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GedStar Pro

GedStar Pro

Each morning on my phone I am treated to the time, date, weather and an “on this day” for my genealogy courtesy of a program called GedStar Pro for Android which includes GedStar Today. I see birthdays I may have forgotten and learn dates important in my family history.

I have used GedStar Pro for many years. It was first written for TMG, The Master Genealogist, which I used from the time it came out. After I switched to Legacy it became available for that program. It basically works off a GEDCOM file which is converted to a file that your Android device can read. Sorry Apple folks. Not for you.

Each morning I learn who was born, died and married on this date. No birthday, no matter how old, is forgotten. The patterns are sometimes interesting.

The main program also puts your genealogy on your device under GedStar Pro. This shows a person view, a family view, an ancestor view and a descendant view. Way back when, before smartphones and tablets, I had it on a Palm (remember those?). I pulled it out in the County Clerk’s Office to find whatever details they demanded to pull a file. Back then County Clerks were sometimes less than cooperative and flooding them with information was useful.

So, a birthday reminder along with your genealogy on your Android phone or tablet – great program, right? Did I mention that now it is FREE? You can find it here:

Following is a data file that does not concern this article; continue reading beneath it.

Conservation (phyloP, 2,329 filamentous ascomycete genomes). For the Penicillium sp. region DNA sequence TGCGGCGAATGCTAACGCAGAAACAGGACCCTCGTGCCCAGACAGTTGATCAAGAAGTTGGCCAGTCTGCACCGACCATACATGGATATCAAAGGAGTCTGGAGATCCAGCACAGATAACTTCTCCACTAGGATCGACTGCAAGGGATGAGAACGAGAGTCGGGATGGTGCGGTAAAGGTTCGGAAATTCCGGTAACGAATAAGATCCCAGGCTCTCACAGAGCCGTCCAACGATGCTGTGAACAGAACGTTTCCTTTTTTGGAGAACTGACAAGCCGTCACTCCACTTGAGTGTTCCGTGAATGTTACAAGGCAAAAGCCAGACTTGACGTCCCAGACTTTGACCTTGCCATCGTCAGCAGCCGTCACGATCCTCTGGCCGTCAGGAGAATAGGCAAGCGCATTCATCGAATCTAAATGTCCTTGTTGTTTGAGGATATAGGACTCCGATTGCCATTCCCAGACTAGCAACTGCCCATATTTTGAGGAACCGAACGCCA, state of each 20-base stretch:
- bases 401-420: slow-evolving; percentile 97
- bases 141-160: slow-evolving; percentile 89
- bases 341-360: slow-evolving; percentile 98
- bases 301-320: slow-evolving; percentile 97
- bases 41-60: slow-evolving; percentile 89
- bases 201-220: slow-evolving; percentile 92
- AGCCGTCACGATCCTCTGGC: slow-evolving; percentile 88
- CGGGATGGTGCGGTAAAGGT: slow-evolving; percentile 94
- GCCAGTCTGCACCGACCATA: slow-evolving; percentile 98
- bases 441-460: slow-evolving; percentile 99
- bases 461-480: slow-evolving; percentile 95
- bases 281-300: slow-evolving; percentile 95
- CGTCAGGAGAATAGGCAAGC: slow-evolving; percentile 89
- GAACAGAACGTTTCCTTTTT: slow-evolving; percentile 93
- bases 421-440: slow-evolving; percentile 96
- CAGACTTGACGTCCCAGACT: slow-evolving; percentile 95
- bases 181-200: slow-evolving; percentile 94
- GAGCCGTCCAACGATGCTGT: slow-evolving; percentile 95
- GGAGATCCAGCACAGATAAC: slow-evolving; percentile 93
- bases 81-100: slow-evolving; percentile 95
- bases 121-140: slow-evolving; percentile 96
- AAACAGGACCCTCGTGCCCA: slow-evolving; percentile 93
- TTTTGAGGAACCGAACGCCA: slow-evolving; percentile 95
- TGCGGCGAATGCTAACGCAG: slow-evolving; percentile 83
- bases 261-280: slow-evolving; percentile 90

http://gedstarpro.com/index.php

Fact v. Family Stories

Fact v. Family Stories

We have been drilled to stick to the facts in genealogy. Family stories are just that, stories. “Three brothers came to America” and “my ancestor was an Indian princess” probably are without more than a grain of truth, if that. Find the record. Get the facts. And, of course, document the facts.

Now we are told to “flesh out” the family. Ask the old folks for stories. Ask those who remember the prior generations what they can tell you. Genealogists are told to record these stories, write about them, add them to their records.

Ancestry is pushing this big time. It’s very annoying. You have to push those promotions aside to get to the records. I assume the other sellers of genealogy related items aren’t far behind.

Does anyone else see a contradiction here? First we are to ignore the stories and get the facts. Now we are to record the stories and perpetuate the myths. Is that to make it more interesting to the masses so more people get involved in genealogy (and buy subscriptions to, say, Ancestry)?